Wren

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See also: wren

English[edit]

Etymology 1[edit]

Originally a nickname from Middle English wrenne (wren).

Proper noun[edit]

Wren

  1. A surname​.
  2. Sir Christopher Wren, English architect
    • 1983 Marcus Whiffen, Frederick Koeper, "American Architecture: 1607-1860"
      The Wren church did not cross the Atlantic at once.
    • 1999 Andrew Prescott et al, "The British inheritance: a treasury of historic documents"
      This engraving of a Wren design for the north elevation was made in 1702.
    • 2004 Thomas Bruce Wheeler, "London Secrets: London Guidebook for the First Time Visitor"
      Wren rebuilt this church 15 years after the Great Fire, and later renovations have not altered its 17th-century appearance.
    • 2007 Karla J. Nielson, "Interior textiles: fabrics, applications, & historical styles"
      Wren architecture and Queen Anne furniture style flourished in tandem during the reigns of George II and George III.
    • 2007 Kerry Downes, "Christopher Wren"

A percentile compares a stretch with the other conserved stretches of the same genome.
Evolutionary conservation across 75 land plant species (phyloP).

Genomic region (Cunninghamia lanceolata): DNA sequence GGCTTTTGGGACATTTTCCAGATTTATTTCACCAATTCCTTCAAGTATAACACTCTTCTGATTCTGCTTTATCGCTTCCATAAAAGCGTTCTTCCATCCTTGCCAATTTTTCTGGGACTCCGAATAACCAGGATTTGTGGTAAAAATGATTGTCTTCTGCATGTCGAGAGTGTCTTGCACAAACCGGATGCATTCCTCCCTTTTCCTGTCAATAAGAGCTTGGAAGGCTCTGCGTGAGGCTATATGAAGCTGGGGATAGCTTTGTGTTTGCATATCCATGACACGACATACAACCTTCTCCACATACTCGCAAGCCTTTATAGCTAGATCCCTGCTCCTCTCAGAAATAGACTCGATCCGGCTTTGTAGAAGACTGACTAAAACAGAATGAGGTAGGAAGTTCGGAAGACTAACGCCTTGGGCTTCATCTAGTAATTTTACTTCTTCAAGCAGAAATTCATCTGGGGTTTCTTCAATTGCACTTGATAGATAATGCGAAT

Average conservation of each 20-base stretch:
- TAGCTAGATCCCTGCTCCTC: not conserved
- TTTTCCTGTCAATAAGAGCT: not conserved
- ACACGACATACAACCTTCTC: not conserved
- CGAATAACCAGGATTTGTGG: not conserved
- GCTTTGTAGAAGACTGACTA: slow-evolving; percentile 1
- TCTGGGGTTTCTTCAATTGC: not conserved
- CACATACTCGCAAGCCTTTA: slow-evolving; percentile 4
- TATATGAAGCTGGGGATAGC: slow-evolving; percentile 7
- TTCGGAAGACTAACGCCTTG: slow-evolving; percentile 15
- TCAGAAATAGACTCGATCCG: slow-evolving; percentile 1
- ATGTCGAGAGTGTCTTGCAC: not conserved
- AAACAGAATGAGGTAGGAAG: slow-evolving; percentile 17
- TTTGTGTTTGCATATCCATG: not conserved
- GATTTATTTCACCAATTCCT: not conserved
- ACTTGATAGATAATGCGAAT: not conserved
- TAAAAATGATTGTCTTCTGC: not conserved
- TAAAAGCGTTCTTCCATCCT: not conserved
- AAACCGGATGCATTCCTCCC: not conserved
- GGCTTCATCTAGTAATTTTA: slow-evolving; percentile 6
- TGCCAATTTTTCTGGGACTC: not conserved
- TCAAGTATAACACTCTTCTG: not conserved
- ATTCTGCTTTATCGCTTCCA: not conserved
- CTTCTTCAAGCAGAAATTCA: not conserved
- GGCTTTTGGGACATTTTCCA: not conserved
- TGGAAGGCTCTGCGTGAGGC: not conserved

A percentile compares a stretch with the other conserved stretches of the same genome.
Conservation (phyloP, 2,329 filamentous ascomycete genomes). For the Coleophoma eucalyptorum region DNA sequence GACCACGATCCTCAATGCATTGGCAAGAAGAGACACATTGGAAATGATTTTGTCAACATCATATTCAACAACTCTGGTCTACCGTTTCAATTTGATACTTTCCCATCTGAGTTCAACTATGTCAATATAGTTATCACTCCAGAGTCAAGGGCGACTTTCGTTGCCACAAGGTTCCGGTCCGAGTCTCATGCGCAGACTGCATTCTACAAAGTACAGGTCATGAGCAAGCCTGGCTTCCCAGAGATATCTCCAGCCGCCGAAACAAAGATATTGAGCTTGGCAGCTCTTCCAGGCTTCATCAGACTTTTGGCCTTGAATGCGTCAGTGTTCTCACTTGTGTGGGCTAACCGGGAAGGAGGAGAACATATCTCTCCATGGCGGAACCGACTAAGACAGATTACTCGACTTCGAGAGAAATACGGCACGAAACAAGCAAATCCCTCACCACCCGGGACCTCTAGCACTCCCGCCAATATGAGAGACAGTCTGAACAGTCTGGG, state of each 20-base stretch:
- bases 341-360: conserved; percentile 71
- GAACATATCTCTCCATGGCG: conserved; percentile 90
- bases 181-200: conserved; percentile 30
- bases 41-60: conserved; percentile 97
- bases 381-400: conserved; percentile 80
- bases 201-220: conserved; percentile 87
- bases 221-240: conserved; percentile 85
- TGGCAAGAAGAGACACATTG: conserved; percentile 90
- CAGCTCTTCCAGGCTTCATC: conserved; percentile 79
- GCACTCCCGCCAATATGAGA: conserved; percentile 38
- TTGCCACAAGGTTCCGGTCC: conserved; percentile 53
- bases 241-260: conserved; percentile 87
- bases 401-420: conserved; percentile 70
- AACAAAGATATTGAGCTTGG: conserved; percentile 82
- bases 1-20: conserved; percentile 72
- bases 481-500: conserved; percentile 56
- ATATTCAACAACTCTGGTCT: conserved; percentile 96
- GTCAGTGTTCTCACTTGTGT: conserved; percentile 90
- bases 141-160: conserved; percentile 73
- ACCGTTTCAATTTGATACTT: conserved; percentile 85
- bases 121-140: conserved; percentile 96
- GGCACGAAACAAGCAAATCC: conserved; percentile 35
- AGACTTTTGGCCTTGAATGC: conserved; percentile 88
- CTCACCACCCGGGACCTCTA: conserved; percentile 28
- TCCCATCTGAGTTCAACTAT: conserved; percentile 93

The philanthropic concerns underlying Chelsea turned to the navy, and Wren was among those who in 1693 discussed a permanent institution on this site.
    • 2008 Mark Child, "Discovering Churches and Churchyards"
      This is not to say that a hallmark Wren steeple was universally applied.
  3. (rare) A male or female given name from the noun wren.
    • 2000 Rebecca Wade, A Wanted Woman, Avon Books, ISBN 0739413732, page 53:
      "What's ironic," Alexandra said, "is that Mother named her Wren because as a newborn she reminded Mother of a shy bird. Little did she know."

Etymology 2[edit]

From the similarity to WRNS, influenced by wrens (birds).

Noun[edit]

Wren (plural Wrens)

  1. (UK, informal) A female member of the Royal Navy (a member of the WRNS)
    • 2007 Jonathan R. Rayner, "The naval war film: genre, history, national cinema"
      The characterisation of male officers as ineffectual chauvinists, and the offering of the Wrens as objects for Charlie's and the viewer's gaze, are mutually contradictory as well as uncomplimentary to all branches of the Navy.
    • 2008 Brian Lavery, "CHURCHILL'S NAVY: THE SHIPS, MEN AND ORGANISATION, 1939-1945"
      There was plenty of work for Wrens in the training bases of the navy.
    • 2008 Mark Barber, "The British Fleet Air Arm in World War II"
      By the end of l942 Wren officers were permitted to enrol on the meteorological course at RNC Greenwich, after which they were employed as fully qualified forecasters.